Open Letter to the President of the United States
PUBLISHED: JUNE 6, 2002
President George W. Bush
The White House
Dear Mr. President:
We applaud the commitment you expressed in your recent West Point graduation speech to defend human rights throughout the world, and particularly in the Islamic world. As you made clear, an effective campaign against terrorist violence depends on keeping open “legal avenues of dissent for all groups that pursue their aspirations without violence.”
This message has been missing from America’s Middle East diplomacy in recent years. As a result, limits to peaceful dissent have gone largely unchallenged. And America has risked being associated in the eyes of millions of people in the region with governments that do not respect the rule of law, the rights of women, free speech or religious diversity. We hope that your eloquent words signal a new approach, one that will be reflected in effective American policies to promote human rights and democratic reforms in the Middle East. For that to happen, your message will need to be fully integrated in U.S. diplomacy, from the efforts of American diplomats on the ground to the agendas of your own bilateral summits with regional leaders.
A critical opportunity to reinforce the argument you made at West Point will come when you meet this week with President Mubarak of Egypt. The current proposed new law on associations is particularly troublesome to those in the democracy and human rights community. As stated in a recent press release by the Lawyers Committee for Human Rights, the proposed new law blurs the important distinction between regulation of organizations – a legitimate state interest – and domination of non-governmental groups that would destroy their independent character. In short, the law imposes excessive restrictions that will make it virtually impossible for a non-governmental organization in Egypt to be both legally registered and independent. The Ministry of Social Affairs would have the ability to block nominees for a non-governmental organization’s board of directors, the right to dissolve an association and seize its assets without the right of judicial appeal, and must give prior approval to non-governmental organizations wishing to receive financial support from foreign institutions, or wishing to affiliate with international organizations or coalitions. Moreover, the law has a vague prohibition on non-governmental organizations engaging in “political activity,” which may be interpreted to include publicly criticizing the government or government officials in any way.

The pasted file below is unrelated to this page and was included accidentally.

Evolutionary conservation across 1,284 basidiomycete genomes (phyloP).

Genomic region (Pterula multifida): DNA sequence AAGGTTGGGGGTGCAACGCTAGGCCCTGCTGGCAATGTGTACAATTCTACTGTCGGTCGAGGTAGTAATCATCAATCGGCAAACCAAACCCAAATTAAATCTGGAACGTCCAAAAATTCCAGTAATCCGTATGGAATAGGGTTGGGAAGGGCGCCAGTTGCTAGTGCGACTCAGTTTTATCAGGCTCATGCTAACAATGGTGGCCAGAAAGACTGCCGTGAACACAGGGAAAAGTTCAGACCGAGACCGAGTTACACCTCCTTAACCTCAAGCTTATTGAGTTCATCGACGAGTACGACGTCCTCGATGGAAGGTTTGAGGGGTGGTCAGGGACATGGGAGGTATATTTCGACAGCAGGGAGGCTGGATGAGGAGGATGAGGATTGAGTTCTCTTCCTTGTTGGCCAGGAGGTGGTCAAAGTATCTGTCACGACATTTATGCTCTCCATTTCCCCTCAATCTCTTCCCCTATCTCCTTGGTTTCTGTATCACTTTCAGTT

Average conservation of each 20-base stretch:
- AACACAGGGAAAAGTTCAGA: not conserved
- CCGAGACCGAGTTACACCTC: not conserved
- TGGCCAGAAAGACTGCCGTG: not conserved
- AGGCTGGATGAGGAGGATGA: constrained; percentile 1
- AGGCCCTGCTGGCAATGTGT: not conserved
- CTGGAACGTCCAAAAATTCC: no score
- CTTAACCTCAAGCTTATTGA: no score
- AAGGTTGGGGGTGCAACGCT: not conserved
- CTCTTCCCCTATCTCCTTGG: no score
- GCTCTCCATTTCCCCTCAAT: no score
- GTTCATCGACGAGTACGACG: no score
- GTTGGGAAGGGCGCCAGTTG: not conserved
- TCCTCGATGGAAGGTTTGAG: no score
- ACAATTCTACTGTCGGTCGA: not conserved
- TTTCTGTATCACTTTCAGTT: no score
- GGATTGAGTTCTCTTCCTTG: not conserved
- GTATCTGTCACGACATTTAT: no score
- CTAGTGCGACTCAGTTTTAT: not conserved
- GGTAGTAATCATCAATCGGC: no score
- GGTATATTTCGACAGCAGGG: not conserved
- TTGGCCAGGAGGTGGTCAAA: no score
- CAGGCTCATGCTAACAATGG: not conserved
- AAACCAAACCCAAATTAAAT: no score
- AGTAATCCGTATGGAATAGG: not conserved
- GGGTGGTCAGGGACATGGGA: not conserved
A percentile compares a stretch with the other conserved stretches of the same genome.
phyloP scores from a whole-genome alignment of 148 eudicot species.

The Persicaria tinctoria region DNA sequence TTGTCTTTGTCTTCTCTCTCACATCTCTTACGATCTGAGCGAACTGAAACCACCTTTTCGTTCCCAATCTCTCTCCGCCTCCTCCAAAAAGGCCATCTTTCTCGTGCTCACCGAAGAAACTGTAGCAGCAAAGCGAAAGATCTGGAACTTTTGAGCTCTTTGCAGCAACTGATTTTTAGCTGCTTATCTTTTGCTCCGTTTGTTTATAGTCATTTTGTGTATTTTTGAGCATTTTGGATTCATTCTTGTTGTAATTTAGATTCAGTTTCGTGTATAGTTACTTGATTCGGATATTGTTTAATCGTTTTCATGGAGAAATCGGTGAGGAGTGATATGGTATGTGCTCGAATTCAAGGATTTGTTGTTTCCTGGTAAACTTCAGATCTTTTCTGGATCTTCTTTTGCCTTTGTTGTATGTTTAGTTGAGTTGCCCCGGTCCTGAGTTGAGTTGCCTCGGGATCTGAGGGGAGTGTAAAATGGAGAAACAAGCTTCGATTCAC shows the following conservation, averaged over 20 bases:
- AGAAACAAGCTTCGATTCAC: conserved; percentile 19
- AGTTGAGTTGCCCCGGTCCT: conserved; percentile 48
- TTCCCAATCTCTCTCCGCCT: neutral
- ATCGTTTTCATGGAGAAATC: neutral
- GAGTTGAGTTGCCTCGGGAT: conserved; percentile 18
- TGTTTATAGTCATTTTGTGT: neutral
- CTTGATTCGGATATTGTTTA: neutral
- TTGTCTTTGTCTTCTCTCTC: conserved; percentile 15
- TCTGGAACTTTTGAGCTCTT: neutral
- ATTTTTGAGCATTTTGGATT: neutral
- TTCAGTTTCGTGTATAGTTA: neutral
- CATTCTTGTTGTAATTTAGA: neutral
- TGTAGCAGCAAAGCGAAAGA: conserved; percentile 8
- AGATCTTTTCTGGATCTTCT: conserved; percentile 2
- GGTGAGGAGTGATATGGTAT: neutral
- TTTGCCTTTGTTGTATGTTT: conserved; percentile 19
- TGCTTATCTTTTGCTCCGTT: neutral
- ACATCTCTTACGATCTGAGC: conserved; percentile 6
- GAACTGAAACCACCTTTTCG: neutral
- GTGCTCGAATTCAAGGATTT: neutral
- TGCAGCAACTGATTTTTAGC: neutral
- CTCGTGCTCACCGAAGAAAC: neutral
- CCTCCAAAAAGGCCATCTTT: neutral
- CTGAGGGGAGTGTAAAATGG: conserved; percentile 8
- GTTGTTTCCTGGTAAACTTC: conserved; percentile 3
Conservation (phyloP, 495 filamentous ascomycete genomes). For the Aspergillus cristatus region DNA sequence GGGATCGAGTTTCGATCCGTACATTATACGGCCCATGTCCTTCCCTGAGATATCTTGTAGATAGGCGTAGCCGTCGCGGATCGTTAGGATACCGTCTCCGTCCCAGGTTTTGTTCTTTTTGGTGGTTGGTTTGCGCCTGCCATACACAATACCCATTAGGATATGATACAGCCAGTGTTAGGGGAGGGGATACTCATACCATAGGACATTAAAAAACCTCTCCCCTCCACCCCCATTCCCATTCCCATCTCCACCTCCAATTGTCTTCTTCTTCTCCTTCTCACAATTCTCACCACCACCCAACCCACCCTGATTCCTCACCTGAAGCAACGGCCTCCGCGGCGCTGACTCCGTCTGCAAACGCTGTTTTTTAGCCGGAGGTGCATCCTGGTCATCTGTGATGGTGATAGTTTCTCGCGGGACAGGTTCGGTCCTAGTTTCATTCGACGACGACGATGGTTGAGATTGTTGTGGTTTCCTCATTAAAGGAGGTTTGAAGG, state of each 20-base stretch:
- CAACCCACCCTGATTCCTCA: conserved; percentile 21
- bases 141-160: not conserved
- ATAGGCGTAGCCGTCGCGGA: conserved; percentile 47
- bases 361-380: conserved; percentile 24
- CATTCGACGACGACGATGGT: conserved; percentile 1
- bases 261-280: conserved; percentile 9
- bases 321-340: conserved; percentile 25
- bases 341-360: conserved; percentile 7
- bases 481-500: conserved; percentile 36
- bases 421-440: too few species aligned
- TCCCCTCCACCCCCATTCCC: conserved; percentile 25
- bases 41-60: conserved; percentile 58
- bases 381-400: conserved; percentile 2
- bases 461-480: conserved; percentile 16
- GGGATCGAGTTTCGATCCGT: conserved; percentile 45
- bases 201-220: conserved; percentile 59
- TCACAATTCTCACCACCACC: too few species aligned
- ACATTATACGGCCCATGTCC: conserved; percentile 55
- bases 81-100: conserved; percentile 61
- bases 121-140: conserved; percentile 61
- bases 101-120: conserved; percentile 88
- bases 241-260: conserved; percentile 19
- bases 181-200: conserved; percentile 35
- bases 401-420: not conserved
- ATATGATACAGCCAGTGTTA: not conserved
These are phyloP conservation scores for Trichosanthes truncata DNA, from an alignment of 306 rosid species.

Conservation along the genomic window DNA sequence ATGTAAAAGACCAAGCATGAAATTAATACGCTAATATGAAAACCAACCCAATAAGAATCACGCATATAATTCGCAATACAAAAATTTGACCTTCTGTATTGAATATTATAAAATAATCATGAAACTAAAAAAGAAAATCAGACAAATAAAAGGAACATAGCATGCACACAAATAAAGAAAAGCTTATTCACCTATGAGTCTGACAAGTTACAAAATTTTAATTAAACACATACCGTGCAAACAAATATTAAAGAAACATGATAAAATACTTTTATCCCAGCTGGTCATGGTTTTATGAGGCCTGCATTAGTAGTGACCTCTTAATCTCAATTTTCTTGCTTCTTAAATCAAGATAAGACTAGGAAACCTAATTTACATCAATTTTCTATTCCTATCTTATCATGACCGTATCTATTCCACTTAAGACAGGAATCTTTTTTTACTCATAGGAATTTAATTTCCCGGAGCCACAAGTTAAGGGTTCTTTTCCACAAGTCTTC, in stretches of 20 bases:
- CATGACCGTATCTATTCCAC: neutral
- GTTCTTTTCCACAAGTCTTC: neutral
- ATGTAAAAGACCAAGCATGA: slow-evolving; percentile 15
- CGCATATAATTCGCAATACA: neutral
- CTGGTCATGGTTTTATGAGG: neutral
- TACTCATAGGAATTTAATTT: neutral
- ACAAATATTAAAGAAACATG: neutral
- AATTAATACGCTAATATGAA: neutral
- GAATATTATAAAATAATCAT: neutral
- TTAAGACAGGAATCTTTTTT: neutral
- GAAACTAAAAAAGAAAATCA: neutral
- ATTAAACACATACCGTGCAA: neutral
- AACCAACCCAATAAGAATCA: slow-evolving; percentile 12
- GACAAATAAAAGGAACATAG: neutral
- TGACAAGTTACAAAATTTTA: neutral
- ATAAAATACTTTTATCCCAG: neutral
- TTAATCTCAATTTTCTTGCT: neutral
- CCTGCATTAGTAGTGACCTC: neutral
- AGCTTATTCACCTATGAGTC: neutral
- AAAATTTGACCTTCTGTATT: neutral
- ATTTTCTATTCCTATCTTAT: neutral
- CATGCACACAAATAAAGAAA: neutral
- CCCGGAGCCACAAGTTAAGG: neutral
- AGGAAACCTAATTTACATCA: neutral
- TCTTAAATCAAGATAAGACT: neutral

Egypt needs to establish the open legal avenues of dissent that you articulated so forcefully. The current proposed law is unduly restrictive and counterproductive. We respectfully urge you to raise the issue with President Mubarak during his visit.
Vernice Guthrie, Director, ABA-Africa
Robert Herman, Democracy Coalition Project
Neil Hicks, Director, Lawyers Committee for Human Rights
Scott Horton, President, International League for Human Rights
Todd Howland, Director, Center for Human Rights at the Robert F. Kennedy Memorial
Harry G. Kamberis, Executive Director, American Center for International Labor Solidarity
Stephan Klingelhofer, President, International Center for Non-Profit Law
Tom Malinowski, Advocacy Director, Human Rights Watch
Theodore Piccone, Democracy Coalition Project
Walter Raymond, Jr., President, Council for a Community of Democracies
William Schulz, Executive Director, Amnesty International-USA
David Tolbert, Executive Director, ABA-CEELI
Jennifer Windsor, Executive Director, Freedom House